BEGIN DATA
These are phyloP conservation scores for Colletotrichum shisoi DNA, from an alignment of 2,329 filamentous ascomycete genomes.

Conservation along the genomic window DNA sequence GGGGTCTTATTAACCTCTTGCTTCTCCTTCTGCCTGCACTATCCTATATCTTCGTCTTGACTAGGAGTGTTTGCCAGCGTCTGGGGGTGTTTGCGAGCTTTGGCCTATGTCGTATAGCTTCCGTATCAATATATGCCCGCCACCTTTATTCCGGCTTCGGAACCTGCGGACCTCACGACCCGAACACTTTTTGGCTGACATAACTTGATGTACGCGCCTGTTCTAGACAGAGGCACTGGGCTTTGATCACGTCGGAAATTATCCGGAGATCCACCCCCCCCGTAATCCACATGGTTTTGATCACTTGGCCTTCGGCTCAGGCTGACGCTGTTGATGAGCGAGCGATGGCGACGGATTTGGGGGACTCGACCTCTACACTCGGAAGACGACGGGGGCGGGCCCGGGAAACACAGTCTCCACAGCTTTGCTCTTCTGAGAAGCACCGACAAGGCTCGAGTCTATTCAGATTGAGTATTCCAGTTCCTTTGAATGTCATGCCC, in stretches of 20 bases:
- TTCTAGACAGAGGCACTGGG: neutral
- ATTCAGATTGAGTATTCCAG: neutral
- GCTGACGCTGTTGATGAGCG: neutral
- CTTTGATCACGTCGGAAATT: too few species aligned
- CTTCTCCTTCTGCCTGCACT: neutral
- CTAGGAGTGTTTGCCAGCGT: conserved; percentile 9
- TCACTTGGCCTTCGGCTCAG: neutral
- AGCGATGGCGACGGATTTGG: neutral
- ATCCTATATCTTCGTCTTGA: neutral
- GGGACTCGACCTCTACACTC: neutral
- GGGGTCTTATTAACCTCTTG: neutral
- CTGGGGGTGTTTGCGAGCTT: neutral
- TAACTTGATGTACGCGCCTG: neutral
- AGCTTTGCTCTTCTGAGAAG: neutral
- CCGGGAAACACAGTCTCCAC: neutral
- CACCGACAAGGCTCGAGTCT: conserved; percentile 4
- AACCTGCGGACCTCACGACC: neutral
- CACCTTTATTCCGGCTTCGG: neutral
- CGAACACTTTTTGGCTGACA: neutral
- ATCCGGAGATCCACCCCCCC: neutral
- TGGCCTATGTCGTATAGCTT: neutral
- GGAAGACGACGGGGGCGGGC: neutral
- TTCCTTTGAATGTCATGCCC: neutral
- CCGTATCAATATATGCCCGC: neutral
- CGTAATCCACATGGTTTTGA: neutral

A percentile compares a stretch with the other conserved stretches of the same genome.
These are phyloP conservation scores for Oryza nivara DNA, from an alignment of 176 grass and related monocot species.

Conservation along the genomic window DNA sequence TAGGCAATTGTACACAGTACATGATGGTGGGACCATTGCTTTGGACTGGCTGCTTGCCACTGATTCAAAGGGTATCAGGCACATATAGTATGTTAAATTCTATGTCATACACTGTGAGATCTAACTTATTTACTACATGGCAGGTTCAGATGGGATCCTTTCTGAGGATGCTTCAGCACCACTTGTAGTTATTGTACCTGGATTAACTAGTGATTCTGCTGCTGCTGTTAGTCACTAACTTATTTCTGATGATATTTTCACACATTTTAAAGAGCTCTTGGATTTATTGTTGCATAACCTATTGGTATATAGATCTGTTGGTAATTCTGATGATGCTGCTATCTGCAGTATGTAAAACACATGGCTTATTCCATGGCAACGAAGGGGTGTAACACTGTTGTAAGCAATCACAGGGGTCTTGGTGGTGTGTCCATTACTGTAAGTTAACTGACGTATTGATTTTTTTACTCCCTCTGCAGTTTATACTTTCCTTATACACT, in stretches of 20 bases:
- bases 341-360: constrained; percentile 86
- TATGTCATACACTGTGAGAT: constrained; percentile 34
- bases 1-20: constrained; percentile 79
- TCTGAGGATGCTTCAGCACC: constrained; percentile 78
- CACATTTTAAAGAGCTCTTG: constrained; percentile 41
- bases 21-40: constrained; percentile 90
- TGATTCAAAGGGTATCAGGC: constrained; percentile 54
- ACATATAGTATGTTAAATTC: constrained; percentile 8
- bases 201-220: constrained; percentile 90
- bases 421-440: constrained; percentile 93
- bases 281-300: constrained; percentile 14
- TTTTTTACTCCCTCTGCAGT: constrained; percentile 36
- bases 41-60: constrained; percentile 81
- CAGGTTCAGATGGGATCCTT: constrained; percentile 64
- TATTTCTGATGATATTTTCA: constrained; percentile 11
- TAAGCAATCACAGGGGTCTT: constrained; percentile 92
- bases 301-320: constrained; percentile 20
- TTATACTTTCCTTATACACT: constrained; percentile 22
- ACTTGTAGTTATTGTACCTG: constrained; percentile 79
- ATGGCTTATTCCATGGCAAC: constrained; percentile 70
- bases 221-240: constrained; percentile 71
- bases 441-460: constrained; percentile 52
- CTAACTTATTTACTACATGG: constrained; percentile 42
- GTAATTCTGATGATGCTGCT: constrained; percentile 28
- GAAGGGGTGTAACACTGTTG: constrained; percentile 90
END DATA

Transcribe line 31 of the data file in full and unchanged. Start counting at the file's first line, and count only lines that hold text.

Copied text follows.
- bases 341-360: constrained; percentile 86